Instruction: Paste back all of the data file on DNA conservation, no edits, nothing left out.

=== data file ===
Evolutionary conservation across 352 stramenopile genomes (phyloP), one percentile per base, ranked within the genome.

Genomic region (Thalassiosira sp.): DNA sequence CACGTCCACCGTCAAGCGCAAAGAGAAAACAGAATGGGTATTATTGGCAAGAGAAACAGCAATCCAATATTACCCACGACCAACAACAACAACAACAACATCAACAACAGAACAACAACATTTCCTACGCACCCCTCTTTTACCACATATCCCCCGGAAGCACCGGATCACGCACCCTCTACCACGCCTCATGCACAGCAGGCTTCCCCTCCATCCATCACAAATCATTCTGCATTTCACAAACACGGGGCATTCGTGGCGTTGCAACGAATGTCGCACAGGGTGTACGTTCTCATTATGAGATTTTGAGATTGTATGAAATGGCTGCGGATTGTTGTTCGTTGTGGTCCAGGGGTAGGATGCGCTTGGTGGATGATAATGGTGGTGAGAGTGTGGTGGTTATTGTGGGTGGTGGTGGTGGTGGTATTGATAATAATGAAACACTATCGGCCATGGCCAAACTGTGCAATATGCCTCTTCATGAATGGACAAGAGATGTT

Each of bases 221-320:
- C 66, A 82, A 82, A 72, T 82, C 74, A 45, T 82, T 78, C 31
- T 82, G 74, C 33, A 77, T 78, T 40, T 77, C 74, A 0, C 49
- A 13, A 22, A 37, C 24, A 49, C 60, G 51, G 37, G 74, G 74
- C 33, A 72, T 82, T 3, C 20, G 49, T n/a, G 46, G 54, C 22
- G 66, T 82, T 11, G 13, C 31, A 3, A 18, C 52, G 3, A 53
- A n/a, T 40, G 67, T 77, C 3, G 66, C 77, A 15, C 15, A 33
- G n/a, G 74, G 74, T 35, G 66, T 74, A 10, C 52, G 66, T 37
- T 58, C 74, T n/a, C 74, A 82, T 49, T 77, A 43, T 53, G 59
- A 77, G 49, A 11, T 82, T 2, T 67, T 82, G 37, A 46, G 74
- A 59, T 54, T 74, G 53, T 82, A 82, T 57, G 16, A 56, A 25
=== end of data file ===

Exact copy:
Evolutionary conservation across 352 stramenopile genomes (phyloP), one percentile per base, ranked within the genome.

Genomic region (Thalassiosira sp.): DNA sequence CACGTCCACCGTCAAGCGCAAAGAGAAAACAGAATGGGTATTATTGGCAAGAGAAACAGCAATCCAATATTACCCACGACCAACAACAACAACAACAACATCAACAACAGAACAACAACATTTCCTACGCACCCCTCTTTTACCACATATCCCCCGGAAGCACCGGATCACGCACCCTCTACCACGCCTCATGCACAGCAGGCTTCCCCTCCATCCATCACAAATCATTCTGCATTTCACAAACACGGGGCATTCGTGGCGTTGCAACGAATGTCGCACAGGGTGTACGTTCTCATTATGAGATTTTGAGATTGTATGAAATGGCTGCGGATTGTTGTTCGTTGTGGTCCAGGGGTAGGATGCGCTTGGTGGATGATAATGGTGGTGAGAGTGTGGTGGTTATTGTGGGTGGTGGTGGTGGTGGTATTGATAATAATGAAACACTATCGGCCATGGCCAAACTGTGCAATATGCCTCTTCATGAATGGACAAGAGATGTT

Each of bases 221-320:
- C 66, A 82, A 82, A 72, T 82, C 74, A 45, T 82, T 78, C 31
- T 82, G 74, C 33, A 77, T 78, T 40, T 77, C 74, A 0, C 49
- A 13, A 22, A 37, C 24, A 49, C 60, G 51, G 37, G 74, G 74
- C 33, A 72, T 82, T 3, C 20, G 49, T n/a, G 46, G 54, C 22
- G 66, T 82, T 11, G 13, C 31, A 3, A 18, C 52, G 3, A 53
- A n/a, T 40, G 67, T 77, C 3, G 66, C 77, A 15, C 15, A 33
- G n/a, G 74, G 74, T 35, G 66, T 74, A 10, C 52, G 66, T 37
- T 58, C 74, T n/a, C 74, A 82, T 49, T 77, A 43, T 53, G 59
- A 77, G 49, A 11, T 82, T 2, T 67, T 82, G 37, A 46, G 74
- A 59, T 54, T 74, G 53, T 82, A 82, T 57, G 16, A 56, A 25